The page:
Take a kid named James for example. He grew up in the Seattle ghetto in the 1950s. At this time, Seattle was still inherently racist – blacks couldn’t live outside the Central District, a section of town only a few square miles wide. They couldn’t work outside of it either, or go to school. It was an amazing music community though. Folks might not have had good jobs, but that didn’t stop them from playing jazz, the blues, or R’n’B. And despite the intolerance, it was still part of a network that spanned the entire continent. Locals were exposed to some of the greatest musicians in the world.

Now James, at first he couldn’t afford a guitar – so he played a broomstick. When he finally saved enough money to buy one, he was taught by the other players in the community – the ones who had nothing to lose by passing along their knowledge. This kid James? He’s better known as Jimi Hendrix!

Have you heard of the Baby-Boomers? They’ve probably made sure you have! If not, chat with your grandparents. They’re the HUGE generation that came of age in the 1960s. When it came to music in Seattle and the Pacific Northwest, these youths went out and did it themselves. They created a successful teen dance network throughout the region, where everyone participated by attending the shows. They had FUN. Friendly rivalries between bands meant that if a band’s members went to the same school as you, you had to get out there and show your support. As the Baby-Boomers grew up, they moved out of the community halls and went on to dominate mainstream culture.

When the next generation was coming of age, the Baby-Boomers didn’t pass control of mainstream culture over to their descendants. Instead, they held on to it. This meant the next generation, Generation X, had to create an alternative to the mainstream. They were a small generation, and didn’t have the same opportunities of their predecessors. So, they worked on a shift underground. The foundation of this was personal expression. In music communities across North America, participants developed their own cultural institutions, and  throughout the 1980s built a stronger and stronger network. This all culminated with the Seattle music scene, and the band Nirvana – whose song “Smells Like Teen Spirit” finally brought the cultural spotlight onto a generation. If you don’t know Nirvana you might recognize the name Dave Grohl, who went on to form the Foo-Fighters. Also, you might be hearing “Smells Like Teen Spirit” a lot in the near future, since it’s the name of a sitcom being created by the writer of Big Bang Theory.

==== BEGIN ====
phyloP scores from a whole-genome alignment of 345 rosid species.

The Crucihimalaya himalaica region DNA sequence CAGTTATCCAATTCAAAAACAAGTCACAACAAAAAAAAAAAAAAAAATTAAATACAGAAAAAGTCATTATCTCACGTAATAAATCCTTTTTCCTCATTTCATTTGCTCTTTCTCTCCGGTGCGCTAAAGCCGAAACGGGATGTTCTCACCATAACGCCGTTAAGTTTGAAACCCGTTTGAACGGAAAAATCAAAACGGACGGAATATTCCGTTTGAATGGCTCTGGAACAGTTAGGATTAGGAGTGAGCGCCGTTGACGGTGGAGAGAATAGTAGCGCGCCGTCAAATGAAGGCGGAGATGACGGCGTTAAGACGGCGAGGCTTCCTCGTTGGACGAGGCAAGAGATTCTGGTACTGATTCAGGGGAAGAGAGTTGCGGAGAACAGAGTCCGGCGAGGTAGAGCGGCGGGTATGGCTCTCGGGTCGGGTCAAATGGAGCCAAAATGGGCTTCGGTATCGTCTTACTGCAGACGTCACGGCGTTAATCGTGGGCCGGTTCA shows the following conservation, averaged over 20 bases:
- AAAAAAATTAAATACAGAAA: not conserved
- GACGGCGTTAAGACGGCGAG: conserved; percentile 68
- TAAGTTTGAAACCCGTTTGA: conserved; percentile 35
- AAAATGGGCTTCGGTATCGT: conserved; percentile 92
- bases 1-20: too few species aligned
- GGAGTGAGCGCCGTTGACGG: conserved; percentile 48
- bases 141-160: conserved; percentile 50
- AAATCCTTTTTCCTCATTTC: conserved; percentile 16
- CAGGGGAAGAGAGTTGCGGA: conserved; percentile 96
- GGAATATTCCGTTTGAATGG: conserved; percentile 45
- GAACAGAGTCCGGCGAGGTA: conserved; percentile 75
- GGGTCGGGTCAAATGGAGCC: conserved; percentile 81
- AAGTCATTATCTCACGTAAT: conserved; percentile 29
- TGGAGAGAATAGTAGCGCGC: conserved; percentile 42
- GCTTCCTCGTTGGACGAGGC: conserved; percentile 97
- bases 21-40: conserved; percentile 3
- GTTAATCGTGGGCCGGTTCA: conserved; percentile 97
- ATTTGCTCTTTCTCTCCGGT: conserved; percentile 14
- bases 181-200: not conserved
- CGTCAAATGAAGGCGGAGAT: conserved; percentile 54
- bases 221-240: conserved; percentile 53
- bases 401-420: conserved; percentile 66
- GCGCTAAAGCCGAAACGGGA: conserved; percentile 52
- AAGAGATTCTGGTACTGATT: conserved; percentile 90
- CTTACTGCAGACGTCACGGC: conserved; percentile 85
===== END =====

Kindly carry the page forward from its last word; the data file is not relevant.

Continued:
The 3 examples from Seattle show that youth create change by participating in music communities. And each shift meant this was no longer their parent’s music. For Jimi Hendrix, it was helping him overcome a life of poverty. For the Baby-Boomers, it asserting cultural dominance, and having fun doing it. For Generation X, it was speaking out against the status-quo and doing something different.

It might just be for themselves, or it might spark ideas that impact the whole world. If you have different ideas, your local music community can do the same for you. For example, in Edmonton, there’s record labels, music venues, and magazines. The only thing a local scene doesn’t have is an excuse NOT to participate. So go get your ideas out there!

 

The History of Punk, Class #3

2012/05/23

The Edmonton Free School
Saturday 26 May 1:30PM
Location: Humanities 1-14, The University of Alberta
All-Ages, All-Welcome

“The Underground Punk Network”

By following the DIY ethic, the alternative music milieu in North America created a vast network that spanned the continent and operated outside the mainstream music industry. We will examine the bands, scene participants, and institutions that turned a few scattered, fledgling communities into a viable cultural force.

Readings:
Music Scenes, pp. 1-10
Tune in, Turn On, Go Punk, pp. 42-52.